We pass a gondola station that leads to the training field below. Blood and carnage litter the platforms. Some firstborns jump to their deaths rather than be caught by the Zeros. The hairs on my nape stand on end. “Why are you killing firstborns?” I growl at Agent Crow. “Why not?” he replies in a blasé tone, reaching to brush wisps of my hair from my face as we walk. I recoil from his touch. “They won’t do well in our new society, Roselle. We’re doing them a favor.” His mouth curves up, exposing the steel teeth that stand in stark contrast to his supple lips.

The black disc adhered to his temple blinks with eerie blue light. It must be how he manipulates the silver-eyed cyborgs. Their obedience to him seems absolute. He doesn’t have to say a word. He somehow just thinks, and they respond. He’s depraved. The inky tattoos near his temples and on his throat are deceptive. Although hundreds of the socalled kill tallies are visibly etched into his skin, they only represent a fraction of the deaths he’s caused. His skin would need be covered from head to toe in order for it to accurately represent all the people whose slaughter he brought about tonight. Agent Crow guides us to a staging area where a nondescript medical-supply airship awaits with its ramp down.

The Census agent enters the front of the ship, while I’m shoved up the open ramp by the killers behind me. Inside the tail, I find that the airship doesn’t have any cargo, nor any seats. The monster that was Hawthorne flings me to the metal floor. Sitting up, I push myself to the wall, lean back against it, and draw my knees up to my chest and rest my forearms on them. I’m not sure how smart these Zeros are when they’re in Black-O mode or whatever it was that Agent Crow called it back when we were on the Sword balcony. The woman who’d cuffed me made the mistake of securing my arms in front of me. If I can reach a sword, I’ll have no problem cutting them off. But there aren’t any swords. No weapons of any kind here in the cargo hold. It’s just me and the Zeros.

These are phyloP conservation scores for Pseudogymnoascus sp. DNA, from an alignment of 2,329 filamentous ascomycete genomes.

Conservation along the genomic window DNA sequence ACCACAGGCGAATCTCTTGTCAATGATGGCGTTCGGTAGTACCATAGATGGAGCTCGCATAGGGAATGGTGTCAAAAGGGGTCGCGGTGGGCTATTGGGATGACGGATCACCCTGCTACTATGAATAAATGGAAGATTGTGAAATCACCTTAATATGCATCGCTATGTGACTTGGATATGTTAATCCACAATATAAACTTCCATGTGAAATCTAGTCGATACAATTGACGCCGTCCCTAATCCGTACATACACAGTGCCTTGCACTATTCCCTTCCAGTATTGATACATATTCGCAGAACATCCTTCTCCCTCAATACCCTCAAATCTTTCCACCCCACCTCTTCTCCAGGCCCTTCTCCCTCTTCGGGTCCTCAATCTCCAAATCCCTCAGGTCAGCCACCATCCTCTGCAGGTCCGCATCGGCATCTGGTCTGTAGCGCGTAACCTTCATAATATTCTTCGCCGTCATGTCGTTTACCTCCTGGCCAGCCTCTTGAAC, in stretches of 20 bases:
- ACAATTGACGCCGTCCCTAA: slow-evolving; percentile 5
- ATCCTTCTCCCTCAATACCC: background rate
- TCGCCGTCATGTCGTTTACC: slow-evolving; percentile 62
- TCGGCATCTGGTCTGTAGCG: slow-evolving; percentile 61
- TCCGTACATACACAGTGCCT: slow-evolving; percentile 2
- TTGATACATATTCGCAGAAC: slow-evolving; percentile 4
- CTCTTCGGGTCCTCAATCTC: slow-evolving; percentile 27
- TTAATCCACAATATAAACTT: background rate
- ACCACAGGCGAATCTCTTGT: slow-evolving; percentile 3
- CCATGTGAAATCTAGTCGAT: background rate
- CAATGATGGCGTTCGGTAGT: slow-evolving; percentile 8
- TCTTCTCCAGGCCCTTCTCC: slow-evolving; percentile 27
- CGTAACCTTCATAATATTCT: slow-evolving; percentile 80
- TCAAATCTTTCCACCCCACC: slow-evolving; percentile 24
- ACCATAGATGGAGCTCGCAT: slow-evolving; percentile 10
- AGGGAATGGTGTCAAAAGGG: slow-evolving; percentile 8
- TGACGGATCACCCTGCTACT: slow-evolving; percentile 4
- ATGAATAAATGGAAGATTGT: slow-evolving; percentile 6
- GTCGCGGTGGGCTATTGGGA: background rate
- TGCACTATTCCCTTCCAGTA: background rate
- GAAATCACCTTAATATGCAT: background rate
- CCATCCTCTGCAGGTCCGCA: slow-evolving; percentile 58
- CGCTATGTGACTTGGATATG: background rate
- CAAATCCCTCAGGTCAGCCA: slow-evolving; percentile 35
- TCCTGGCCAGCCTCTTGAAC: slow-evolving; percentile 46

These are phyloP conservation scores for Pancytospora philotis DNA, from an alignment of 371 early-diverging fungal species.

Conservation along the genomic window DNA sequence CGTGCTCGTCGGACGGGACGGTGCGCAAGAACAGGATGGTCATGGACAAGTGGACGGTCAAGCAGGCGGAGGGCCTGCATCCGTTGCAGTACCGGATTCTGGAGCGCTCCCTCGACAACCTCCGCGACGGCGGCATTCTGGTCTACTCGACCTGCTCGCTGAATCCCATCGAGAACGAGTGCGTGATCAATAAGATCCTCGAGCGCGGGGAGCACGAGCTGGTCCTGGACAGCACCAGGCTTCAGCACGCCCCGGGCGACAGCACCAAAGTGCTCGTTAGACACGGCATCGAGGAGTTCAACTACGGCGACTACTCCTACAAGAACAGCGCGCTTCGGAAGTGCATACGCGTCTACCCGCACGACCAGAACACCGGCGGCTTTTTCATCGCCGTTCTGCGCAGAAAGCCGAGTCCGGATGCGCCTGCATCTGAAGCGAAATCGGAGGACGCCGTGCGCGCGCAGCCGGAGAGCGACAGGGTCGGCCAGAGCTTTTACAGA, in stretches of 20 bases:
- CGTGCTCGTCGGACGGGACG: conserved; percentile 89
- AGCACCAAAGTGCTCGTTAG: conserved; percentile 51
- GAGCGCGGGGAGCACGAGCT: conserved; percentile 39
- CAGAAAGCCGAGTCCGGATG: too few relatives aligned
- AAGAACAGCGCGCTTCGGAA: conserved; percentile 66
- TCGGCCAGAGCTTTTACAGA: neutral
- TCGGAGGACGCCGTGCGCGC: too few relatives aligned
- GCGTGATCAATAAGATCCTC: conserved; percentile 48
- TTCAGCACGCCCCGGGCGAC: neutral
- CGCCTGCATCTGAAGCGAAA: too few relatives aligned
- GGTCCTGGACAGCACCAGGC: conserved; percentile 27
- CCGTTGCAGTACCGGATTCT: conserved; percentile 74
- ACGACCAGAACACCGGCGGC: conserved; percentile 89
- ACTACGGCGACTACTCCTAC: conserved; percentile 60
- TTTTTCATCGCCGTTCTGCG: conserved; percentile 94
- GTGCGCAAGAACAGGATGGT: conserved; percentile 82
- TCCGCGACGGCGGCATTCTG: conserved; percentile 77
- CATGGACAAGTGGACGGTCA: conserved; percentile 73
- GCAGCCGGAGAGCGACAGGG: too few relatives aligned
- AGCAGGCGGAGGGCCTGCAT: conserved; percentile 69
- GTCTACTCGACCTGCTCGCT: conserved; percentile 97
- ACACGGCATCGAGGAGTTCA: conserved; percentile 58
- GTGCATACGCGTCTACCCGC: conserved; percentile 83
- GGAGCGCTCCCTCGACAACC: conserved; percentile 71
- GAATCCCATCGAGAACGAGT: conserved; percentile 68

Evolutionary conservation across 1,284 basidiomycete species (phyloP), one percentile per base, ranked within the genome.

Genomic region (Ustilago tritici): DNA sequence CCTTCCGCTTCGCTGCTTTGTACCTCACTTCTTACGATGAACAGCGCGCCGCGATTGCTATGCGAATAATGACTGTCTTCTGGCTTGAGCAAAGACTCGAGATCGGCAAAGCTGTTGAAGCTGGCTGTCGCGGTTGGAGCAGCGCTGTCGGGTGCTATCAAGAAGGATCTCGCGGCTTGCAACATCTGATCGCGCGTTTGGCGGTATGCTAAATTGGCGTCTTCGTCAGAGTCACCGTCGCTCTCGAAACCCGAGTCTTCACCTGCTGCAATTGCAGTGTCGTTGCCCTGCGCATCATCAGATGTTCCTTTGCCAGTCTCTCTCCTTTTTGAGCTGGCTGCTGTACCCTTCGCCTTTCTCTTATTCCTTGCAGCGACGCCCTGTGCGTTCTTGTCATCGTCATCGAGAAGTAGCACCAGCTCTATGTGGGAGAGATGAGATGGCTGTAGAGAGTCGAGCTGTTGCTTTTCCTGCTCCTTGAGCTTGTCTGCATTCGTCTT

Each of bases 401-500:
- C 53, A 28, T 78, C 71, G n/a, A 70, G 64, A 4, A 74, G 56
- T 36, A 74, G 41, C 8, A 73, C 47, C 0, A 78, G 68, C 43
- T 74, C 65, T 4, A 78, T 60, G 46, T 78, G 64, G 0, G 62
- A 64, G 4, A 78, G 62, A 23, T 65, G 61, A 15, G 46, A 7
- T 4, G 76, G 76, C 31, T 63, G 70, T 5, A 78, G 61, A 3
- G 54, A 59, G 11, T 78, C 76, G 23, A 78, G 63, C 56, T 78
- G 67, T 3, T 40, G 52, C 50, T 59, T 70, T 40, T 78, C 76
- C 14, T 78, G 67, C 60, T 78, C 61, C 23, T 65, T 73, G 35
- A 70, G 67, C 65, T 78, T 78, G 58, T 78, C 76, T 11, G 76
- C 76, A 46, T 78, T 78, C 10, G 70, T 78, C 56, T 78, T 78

The airship door closes, sealing us in. My throat tightens. Dim lights come on, but it’s still dark. The Zeros’ eyes glow like small moons in the night sky. Gore mottles their mouths, their clothes, and their fingers. The steel claws seem to have retracted into their fingertips, but I know they’re there. The vessel rumbles and lurches upward. The Zeros don’t move. They don’t talk. They gaze straight ahead.

They seem barely alive. Hawthorne sits across from me and several bodies over. He isn’t smeared in carnage like the others. I don’t think he was in the fight at the Silver Halo, which means Agent Crow wants to use Hawthorne some other way. More than likely against me. My wrists tremble on my knees. Or maybe it’s my knees trembling. Or maybe it’s both. I thread my fingers together, but the trembling doesn’t stop. Panic seizes me.